Near the crest, sheets of flame leap from the muzzles of the rebel muskets. The sighing bullets again slash through the ranks, men tumble to the ground. Some stagger on for a few steps, not realizing they are hit until their legs are no longer theirs to command.

An Officer begins to raise his sword and urge his men on, as his mouth opens, his hat flies off as if taken by the wind.

The men are aghast as they see their beloved major sag to the ground, most of his head gone. The Sergeants push and shove, "Advance you stupid bastards, press them!"

Another volley is fired, the lines stagger and seem to melt back down the hill. Staggering, bloodied and bowed but as yet unbeaten, the infantry stream back down the slope, quickly reforming once out of range.

Grenadiers (Source)

There are fewer Sergeants now, familiar officers are nowhere to be seen. They are still on the hill, dead or dying, perhaps only wounded but for now, they are out of the fight.

Then the order rings out, "CHARGE YOUR BAYONETS!"

At last, at last. The men growl as the long bayonets affixed to their muskets slant forward. Muskets at the hip, the men are ready to advance into Hell once more.

"GIVE 'EM COLD STEEL LADS!" a young ensign, barely 17 years of age cries out.

The drums roll, the command to advance rings out once more. Up the long slope the infantry advance with determination, with resolve, with murder in their hearts.

Up the hill, up that damned long hill as Charles Town burns and the sunlight dances upon the Charles River. Perhaps a gull cries in the distance. They and the crows know that a feast awaits them once the humans are done killing each other.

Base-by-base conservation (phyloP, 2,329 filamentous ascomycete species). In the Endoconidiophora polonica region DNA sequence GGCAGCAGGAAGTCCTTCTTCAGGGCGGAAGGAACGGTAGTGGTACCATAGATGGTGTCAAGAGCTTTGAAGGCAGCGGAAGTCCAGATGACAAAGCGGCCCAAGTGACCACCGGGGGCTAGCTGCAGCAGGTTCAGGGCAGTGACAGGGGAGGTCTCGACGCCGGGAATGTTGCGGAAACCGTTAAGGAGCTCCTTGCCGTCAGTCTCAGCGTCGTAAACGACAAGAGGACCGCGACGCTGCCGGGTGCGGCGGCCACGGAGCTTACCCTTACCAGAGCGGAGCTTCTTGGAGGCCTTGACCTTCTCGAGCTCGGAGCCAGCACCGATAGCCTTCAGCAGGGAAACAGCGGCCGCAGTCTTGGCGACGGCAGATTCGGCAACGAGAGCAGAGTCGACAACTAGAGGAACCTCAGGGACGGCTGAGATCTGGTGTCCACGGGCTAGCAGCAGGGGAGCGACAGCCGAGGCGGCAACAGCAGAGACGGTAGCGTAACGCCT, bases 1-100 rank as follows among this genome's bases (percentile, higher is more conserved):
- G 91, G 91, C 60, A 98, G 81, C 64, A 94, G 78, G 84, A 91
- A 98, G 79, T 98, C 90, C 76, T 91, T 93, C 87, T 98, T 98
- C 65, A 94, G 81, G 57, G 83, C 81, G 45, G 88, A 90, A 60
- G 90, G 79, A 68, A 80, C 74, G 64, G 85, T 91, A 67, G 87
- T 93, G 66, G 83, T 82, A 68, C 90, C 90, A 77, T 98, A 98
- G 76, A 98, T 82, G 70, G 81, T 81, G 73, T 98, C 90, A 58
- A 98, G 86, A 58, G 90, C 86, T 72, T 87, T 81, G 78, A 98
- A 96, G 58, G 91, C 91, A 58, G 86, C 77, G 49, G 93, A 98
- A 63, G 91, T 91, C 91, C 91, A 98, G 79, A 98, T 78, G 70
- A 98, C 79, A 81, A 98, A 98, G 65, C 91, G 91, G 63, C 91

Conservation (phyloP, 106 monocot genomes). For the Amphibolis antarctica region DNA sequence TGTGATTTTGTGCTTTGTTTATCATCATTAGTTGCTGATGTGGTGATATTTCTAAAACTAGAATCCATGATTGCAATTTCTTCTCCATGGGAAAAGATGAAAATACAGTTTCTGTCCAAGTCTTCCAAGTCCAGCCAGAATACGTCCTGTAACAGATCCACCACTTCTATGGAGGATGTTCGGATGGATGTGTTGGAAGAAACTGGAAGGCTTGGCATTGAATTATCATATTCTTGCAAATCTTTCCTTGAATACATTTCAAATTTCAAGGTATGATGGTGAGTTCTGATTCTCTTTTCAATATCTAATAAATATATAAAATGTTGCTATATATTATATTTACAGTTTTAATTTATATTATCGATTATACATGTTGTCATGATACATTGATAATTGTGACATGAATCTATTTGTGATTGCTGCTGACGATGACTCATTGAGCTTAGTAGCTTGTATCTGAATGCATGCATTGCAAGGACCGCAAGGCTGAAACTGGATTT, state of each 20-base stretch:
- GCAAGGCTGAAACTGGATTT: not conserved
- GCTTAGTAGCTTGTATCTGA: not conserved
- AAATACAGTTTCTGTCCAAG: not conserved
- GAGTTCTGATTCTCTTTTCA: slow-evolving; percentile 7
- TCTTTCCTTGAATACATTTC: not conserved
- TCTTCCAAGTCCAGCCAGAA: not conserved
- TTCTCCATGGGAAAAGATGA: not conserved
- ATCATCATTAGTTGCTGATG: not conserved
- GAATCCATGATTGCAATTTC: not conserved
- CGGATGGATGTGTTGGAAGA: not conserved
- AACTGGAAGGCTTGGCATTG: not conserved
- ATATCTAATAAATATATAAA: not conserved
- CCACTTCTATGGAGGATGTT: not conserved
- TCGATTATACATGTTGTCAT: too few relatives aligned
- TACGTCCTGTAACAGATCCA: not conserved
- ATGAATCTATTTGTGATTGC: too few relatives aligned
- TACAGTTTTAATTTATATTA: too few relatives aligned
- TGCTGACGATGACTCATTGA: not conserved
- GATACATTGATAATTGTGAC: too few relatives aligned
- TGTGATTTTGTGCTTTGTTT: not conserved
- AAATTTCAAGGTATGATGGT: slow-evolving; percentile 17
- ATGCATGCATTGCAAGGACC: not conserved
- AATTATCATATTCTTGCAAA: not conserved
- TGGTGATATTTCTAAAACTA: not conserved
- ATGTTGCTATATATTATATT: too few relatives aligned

As the crest is reached the rebel fire is desultory and sporadic. Here and there another redcoat collapses to the blood soaked earth. But the men realize, the rebels are falling back, they are not firing. They are out of ammunition!

The earthworks are assaulted, the long bayonets thrust and stab into the roughly clothed men defending Breed's Hill.

The colonials attempt a stand, it is no use. The lobsterbacks are not in a forgiving mood. They have come up that hill three times and paid dearly for the privilege. Now it is their turn to call the tune.

The death of General Warren at the Battle of Bunker Hill by John Trumbull (Source)

No quarter is asked, no quarter is given. It is a British victory.

But at what cost?

For the remainder of the war, the British generals, particularly Lord Howe, will avoid frontal assaults at all costs.

The rough and tumble colonists have given the Royal Army a bloody nose.

Neither side will ever forget that June day in 1775.

Oddly enough, the battle, though fought on Breed's Hill, will ever be known as the Battle of Bunker Hill.

Thus are legends born.

Thus was the Spirit of a Nation conceived.

Tuesday, July 28, 2015

Sturm und Drang

"Staccato Lightning" by Griffinstorm - Own work. Licensed under CC BY-SA 4.0 via Wikimedia Commons (Source)
The other day I had a few reminiscences concerning thunder storms I have witnessed. Around 0130 Monday morning I had cause to remember that post.

I was awakened at that time when off in the distance I heard the rumble of thunder. It must have been fairly loud to hear it over the air conditioner roaring in the window not ten feet away.

Whether it was the thunder or the call of nature (I am, after all, 62 years of age and starting to feel it) I ambled off to the head.

There I could see constant flashes in the sky, no distinct bolts just flashes. As my view out of the sanitary facilities is to the north I could not see directly west, the direction from which all those flashes were emanating. The rumble of thunder off to the west confirmed the direction.

It being deep in the dark of night, and Monday being a work day, I headed back to my rack to continue my slumbers. My cat Sasha was on the bed, looking at me as if to ask what all that noise outside was.

Like me, she too went back to sleep.